Theme: Keep moving on with God
Bible refs: Joshua 14 vv 6-15
Similar clips: Mission Impossible – Mountain Top Experiences
Location of clip: 18 secs to 3 mins and 3 secs
This is the true and remarkable story of Joe Simpson’s journey back down Siula Grande peak, with a badly broken leg and a shattered ankle. He and fellow climber Simon Yates had reached the summit, in the Peruvian Andes, and were on their way back down when Joe slipped, smashed his leg and fell down a crevasse. Simon, thinking his friend was dead, cut the rope and ventured back to base camp, alive but devastated. Joe meanwhile, endured the pain and began the long slow crawl back down the mountain.
This is the opening credit sequence – the introduction by Joe and Simon to their catastrophic climb. Joe talks about their passion for climbing, they were reckless, daring, anarchic. Climbing was fun to them, the mountains a challenge that they faced with energy and wit. They weren’t going to be cowed by the size of the climb. The enormous challenge of it was just what appealed to them.
Joe has slipped off the mountain and falling into the crevasse. He is alone now, Simon can not find him and believes there is no way he could have survived. Joe lowers himself onto what he thinks is the floor of the crevasse. He soon discovers it is only a wafer thin shelf, and that too much weight and too much movement will smash the icy floor and spell death for him. Inch by agonising inch he crawls across, and slowly, very slowly he climbs up the opposite wall and eases his way out of the crevasses through a tiny hole. Every step puts pressure on his broken leg, but he can’t think about that, he can only concentrate on climbing.
Life throws us any number of mountains to climb. Some we can choose to go round, some we avoid for a while, some we just have to don the gear and start going up. In her song I Hope You Dance, Leanne Womack offers us the line ‘ I hope you never fear those mountains in the distance, never settle for the path of least resistance.’ That’s something Caleb, in the book of Joshua, would certainly concur with. ‘Give me that hill country,’ he says. ‘I want a challenge.’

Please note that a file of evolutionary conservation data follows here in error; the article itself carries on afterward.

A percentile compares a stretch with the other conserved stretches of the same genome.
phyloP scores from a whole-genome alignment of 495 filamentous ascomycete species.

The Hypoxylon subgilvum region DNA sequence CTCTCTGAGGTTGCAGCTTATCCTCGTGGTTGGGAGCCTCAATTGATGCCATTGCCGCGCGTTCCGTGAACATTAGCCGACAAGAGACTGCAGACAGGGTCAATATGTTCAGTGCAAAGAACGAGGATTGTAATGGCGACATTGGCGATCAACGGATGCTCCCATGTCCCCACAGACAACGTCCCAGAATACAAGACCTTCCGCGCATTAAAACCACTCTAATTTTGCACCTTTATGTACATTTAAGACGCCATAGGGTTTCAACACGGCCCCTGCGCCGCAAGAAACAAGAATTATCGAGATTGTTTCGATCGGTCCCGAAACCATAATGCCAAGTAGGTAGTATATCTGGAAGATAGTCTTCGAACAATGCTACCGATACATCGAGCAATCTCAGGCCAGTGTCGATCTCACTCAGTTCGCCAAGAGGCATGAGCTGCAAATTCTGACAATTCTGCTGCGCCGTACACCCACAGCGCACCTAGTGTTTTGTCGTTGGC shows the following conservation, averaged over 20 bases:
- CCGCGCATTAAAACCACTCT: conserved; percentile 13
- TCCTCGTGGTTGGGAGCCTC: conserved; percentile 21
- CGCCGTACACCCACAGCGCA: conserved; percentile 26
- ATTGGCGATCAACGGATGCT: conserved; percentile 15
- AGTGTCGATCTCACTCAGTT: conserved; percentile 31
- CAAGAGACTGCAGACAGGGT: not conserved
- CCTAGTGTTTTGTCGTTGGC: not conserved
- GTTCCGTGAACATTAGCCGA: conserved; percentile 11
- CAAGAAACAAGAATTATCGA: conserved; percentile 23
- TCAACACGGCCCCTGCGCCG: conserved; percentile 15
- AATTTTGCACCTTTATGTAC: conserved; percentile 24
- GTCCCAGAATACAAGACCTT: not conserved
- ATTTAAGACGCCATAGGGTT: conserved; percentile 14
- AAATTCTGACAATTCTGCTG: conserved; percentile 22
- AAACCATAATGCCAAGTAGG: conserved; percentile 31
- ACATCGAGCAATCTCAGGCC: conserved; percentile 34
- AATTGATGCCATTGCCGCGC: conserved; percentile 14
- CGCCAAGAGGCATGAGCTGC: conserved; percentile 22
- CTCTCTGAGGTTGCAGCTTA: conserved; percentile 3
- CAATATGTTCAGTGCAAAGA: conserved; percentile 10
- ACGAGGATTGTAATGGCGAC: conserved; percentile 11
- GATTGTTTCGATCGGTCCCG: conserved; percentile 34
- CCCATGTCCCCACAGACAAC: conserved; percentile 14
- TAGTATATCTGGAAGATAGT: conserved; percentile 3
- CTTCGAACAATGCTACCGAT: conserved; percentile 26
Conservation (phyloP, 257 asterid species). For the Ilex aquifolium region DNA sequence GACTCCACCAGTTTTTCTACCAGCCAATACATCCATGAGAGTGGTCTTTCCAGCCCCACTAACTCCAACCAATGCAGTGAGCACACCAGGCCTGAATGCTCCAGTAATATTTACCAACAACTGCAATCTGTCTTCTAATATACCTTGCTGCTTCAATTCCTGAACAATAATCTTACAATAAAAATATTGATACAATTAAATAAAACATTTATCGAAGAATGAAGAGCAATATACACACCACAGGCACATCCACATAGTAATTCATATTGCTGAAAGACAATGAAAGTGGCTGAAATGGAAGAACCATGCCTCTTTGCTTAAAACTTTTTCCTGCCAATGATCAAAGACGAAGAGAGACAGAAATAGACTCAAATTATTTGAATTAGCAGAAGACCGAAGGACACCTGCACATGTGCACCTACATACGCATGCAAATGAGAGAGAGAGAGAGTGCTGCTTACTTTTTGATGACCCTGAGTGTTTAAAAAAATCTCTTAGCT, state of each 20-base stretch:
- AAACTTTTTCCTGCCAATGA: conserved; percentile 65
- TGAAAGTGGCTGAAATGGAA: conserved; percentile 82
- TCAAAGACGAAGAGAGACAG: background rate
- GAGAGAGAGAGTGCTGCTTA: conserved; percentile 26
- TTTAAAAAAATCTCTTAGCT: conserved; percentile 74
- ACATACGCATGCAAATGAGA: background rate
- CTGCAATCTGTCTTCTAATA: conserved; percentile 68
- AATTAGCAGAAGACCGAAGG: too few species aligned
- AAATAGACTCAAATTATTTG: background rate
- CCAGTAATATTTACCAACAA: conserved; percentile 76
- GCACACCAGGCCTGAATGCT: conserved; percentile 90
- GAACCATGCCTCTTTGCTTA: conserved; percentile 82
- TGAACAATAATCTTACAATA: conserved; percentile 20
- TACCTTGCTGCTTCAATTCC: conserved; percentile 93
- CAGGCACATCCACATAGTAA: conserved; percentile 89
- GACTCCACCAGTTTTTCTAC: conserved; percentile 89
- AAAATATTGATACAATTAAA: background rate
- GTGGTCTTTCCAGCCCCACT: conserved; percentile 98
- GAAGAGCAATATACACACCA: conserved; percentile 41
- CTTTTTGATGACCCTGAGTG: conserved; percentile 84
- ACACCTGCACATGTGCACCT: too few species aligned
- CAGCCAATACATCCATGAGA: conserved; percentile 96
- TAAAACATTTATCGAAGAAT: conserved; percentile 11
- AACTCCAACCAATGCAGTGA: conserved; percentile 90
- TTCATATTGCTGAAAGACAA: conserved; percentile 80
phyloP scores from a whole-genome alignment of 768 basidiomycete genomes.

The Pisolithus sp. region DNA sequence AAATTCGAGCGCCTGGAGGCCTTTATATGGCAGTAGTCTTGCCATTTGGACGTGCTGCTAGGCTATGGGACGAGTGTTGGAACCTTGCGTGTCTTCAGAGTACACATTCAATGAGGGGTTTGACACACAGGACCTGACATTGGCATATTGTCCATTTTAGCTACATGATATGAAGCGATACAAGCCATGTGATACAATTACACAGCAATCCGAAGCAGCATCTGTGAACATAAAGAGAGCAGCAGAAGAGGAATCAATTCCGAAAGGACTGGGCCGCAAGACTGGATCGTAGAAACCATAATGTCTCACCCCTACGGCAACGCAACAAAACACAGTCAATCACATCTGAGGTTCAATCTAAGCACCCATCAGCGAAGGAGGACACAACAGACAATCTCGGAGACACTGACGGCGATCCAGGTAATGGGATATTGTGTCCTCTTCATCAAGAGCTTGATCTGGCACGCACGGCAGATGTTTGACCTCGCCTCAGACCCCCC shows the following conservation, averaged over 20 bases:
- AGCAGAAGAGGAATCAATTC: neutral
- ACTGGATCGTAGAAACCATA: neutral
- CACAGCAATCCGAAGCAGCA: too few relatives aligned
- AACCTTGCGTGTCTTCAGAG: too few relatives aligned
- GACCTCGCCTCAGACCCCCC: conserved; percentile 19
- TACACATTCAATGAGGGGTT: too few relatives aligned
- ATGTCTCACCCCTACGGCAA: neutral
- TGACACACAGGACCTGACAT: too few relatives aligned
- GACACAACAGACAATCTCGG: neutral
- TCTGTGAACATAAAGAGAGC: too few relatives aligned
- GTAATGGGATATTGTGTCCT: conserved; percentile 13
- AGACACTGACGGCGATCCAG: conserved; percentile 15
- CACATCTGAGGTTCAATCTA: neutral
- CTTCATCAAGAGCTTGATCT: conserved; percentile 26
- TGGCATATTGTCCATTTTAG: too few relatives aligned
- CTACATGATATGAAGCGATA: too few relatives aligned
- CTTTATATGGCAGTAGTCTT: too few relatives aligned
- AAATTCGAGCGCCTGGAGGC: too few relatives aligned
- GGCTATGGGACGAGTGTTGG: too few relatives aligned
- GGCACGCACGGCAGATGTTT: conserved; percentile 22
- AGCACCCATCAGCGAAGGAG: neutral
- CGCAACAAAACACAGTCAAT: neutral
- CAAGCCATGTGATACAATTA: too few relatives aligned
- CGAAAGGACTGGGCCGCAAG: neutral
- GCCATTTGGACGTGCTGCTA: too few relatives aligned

Caleb is extraordinary in his courage, daring and good humour. After years of desert living, after months of battling, after the disappointment of not getting in to the promised land the first time, he still wants more. He still wants that challenge that was once promised to him. Let me at them hills – I’ll take the tough country all right!
This is not Last of the Summer Wine territory. Caleb won’t be happy seeing out his days wandering around reminiscing. He wants to forge onward. Keep climbing. Battle the giants.
If only I was like that. I’ll avoid the problems if I can. If it’s a toss up between a molehill and a mountain – I’ll take the molehill thanks.
In his book, Risky Living, Jamie Buckingham once wrote this – If a man is going to die, let him die climbing. Well, we all of us will die, and we all of us face mountains. Maybe somehow we can pluck up a little more courage and pick up that pickaxe. Maybe right now, we have little choice anyway. The reality is that for most of us mountains aren’t an optional extra, they’re part of the journey. They just lie there on route, waiting for us. So what helps us? What helps you climb the mountains?
My problem is I’m like the guy who came to Jesus and said “I believe, help me with my unbelief…”
I know the theology and the theories, and I have some courage – it’s just that I need a lot more. I also have a huge stack of fears.
What do you think?
1. What sort of things encourage you to keep going?
2. Do you know older Christians who are still growing in their faith?
3. Does church keep you growing – does it push you forward with God?
4. The fear of persecution has been a big shadow in my life – the book of Revelation is no bundle of laughs for me. Are you able to talk to others about some of your fears? Can you pray about your fears with others?
5. Did the clip make you think about anything else?